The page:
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Misthreaded 14-20 hole needs to be tapped. How do I determine the next size up?

Misthreaded 14-20 hole needs to be tapped. How do I determine the next size up?

Old 07-03-22, 10:17 AM
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Misthreaded 14-20 hole needs to be tapped. How do I determine the next size up?

I have a misthreaded/rethreaded hole hence both the bold and hole are now useless so I bought a replacement bolt along with a Harbor Freight Pittsburgh 60 piece tap and die kit.
It appears I'd need to drill through the hole cleanly first to eliminate the existing threading before jamming the tap in there and start twisting away.
In that case I would have already eliminated the existing 14-20 threads so I couldn't use the 14-20 tap or replacement bolt. How do I determine the next size up bolt-wise so I know which size tap to use?
Also I don't have any specialty tapping oil, what would be better between WD-40, PB Blaster, and regular motor oil?
Old 07-03-22, 10:26 AM
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In other words, let's say a 3/8" bit eliminated the existing threading in the hole.
Then would I use a 1/2" tap to create the new threading so now that 1/4" bolt needs to be replaced with a 1/2" bolt?
Old 07-03-22, 11:35 AM
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There are a lot of parameters that go into thread and tap size.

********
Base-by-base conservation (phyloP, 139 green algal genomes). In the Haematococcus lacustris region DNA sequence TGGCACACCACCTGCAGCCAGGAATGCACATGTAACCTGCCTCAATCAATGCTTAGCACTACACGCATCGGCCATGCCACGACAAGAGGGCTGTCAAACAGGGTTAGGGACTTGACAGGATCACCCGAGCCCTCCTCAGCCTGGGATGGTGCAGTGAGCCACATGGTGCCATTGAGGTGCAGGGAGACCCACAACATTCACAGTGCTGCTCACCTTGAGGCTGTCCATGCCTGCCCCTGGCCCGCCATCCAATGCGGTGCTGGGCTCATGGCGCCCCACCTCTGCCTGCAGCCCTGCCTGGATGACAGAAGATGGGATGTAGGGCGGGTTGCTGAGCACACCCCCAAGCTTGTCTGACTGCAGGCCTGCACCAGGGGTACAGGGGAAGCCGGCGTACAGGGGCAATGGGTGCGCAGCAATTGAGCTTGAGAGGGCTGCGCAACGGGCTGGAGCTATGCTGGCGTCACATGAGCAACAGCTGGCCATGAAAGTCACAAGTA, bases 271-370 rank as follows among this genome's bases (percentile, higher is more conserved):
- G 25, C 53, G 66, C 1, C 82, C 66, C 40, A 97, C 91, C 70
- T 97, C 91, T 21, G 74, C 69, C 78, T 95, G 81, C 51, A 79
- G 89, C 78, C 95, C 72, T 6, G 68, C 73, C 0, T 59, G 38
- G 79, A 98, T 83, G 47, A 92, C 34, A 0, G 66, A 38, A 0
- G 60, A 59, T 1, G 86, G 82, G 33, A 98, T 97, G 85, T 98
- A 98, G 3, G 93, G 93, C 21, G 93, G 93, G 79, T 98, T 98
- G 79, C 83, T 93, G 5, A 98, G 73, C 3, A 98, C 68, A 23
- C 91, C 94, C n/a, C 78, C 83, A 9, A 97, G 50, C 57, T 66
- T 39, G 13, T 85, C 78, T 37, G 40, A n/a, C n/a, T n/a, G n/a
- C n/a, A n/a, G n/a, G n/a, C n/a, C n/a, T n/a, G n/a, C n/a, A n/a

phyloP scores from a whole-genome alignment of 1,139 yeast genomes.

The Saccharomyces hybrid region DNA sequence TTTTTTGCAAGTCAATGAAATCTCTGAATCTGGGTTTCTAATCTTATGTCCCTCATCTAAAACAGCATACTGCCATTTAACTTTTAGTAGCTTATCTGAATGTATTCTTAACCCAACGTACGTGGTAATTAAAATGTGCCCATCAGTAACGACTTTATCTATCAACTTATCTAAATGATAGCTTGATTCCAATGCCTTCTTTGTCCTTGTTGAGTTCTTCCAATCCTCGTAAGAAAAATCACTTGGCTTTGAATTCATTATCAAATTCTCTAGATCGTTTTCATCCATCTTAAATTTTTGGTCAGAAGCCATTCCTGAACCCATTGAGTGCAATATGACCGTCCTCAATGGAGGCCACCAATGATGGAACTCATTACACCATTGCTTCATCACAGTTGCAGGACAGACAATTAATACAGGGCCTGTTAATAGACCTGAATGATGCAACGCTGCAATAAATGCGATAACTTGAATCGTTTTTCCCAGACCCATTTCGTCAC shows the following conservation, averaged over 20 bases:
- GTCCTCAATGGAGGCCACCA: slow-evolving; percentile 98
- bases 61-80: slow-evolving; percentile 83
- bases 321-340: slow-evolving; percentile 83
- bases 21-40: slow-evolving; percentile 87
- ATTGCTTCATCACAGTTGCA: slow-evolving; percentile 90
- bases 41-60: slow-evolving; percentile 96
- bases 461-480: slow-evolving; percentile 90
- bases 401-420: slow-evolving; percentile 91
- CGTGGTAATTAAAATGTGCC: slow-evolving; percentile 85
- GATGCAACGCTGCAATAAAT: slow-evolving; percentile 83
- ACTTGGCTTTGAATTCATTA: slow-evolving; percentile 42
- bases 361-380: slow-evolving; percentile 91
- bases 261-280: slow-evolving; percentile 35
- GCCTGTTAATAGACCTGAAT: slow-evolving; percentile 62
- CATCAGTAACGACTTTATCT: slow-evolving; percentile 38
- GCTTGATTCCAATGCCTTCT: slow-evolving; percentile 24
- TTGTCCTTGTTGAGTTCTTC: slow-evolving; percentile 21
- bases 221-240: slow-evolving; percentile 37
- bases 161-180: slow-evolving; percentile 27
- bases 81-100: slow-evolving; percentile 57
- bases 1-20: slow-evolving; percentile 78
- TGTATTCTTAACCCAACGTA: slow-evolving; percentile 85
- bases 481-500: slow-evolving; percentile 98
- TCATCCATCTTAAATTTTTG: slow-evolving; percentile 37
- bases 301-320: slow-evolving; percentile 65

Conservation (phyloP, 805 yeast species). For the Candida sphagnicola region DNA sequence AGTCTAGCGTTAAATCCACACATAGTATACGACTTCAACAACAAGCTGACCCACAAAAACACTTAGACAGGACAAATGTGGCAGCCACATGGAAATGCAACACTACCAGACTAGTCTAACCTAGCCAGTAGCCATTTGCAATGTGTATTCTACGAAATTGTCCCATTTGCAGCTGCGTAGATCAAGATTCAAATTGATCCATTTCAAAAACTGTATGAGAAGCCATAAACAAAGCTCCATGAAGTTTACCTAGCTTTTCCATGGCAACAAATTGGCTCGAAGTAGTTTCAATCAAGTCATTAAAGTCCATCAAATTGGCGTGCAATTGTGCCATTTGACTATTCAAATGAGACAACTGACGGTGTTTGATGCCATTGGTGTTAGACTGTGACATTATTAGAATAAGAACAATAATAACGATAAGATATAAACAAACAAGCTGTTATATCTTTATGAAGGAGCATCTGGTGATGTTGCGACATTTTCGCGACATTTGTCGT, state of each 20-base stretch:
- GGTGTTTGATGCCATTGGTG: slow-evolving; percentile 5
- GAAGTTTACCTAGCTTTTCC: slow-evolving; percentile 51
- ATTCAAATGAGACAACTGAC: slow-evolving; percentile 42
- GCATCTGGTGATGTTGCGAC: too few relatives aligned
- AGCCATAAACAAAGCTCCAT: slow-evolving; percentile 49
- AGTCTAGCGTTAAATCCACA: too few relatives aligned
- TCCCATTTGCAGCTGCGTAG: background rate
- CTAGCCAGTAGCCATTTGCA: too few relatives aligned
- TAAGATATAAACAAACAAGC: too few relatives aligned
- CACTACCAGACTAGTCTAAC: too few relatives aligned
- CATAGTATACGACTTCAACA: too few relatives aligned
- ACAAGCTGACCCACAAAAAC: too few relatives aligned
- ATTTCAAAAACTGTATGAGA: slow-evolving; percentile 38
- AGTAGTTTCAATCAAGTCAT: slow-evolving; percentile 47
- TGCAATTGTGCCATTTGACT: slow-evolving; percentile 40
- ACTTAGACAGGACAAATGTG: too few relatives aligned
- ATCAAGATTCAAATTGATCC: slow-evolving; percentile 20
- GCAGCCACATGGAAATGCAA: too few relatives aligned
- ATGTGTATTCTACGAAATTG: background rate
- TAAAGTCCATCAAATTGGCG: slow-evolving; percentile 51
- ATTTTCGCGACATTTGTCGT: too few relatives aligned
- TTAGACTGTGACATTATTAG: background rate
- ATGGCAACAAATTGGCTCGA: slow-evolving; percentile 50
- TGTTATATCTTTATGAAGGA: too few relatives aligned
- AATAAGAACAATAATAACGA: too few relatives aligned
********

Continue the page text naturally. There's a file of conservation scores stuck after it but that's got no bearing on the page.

What are you doing.... where is this ?

Of the choices.... use motor oil for tapping.

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Old 07-03-22, 12:06 PM
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Does a 1/4" bolt mean it's a 1/4" diameter inclusive of the threads?
If so then for that 1/4" hole that the bolt goes through I could use a 1/4" drill bit to get it smooth/remove the existing threading.
Then in that case I could just go up one size to a 5/16" tap to make a hole that will accept a 5/16" bolt, is my assumption correct?
Old 07-03-22, 01:56 PM
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Next size up is a 5/16-18.

Motor oil is good.

Hope you get more than a single tap/die from that HF junk!

For every tap size there is a relative drill size. For a 5/16-18 the drill size is 1/4"

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Old 07-04-22, 06:00 AM
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You can chase the existing threads by simply running a tap properly (square, thread started properly) through the hole. It will clean up the threads so a bolt can go in the hole again but cross threading has already damaged and removed part of the threads so it's holding power is reduced. There is really no reason to re-tap a hole from coarse to fine threads or vice versa.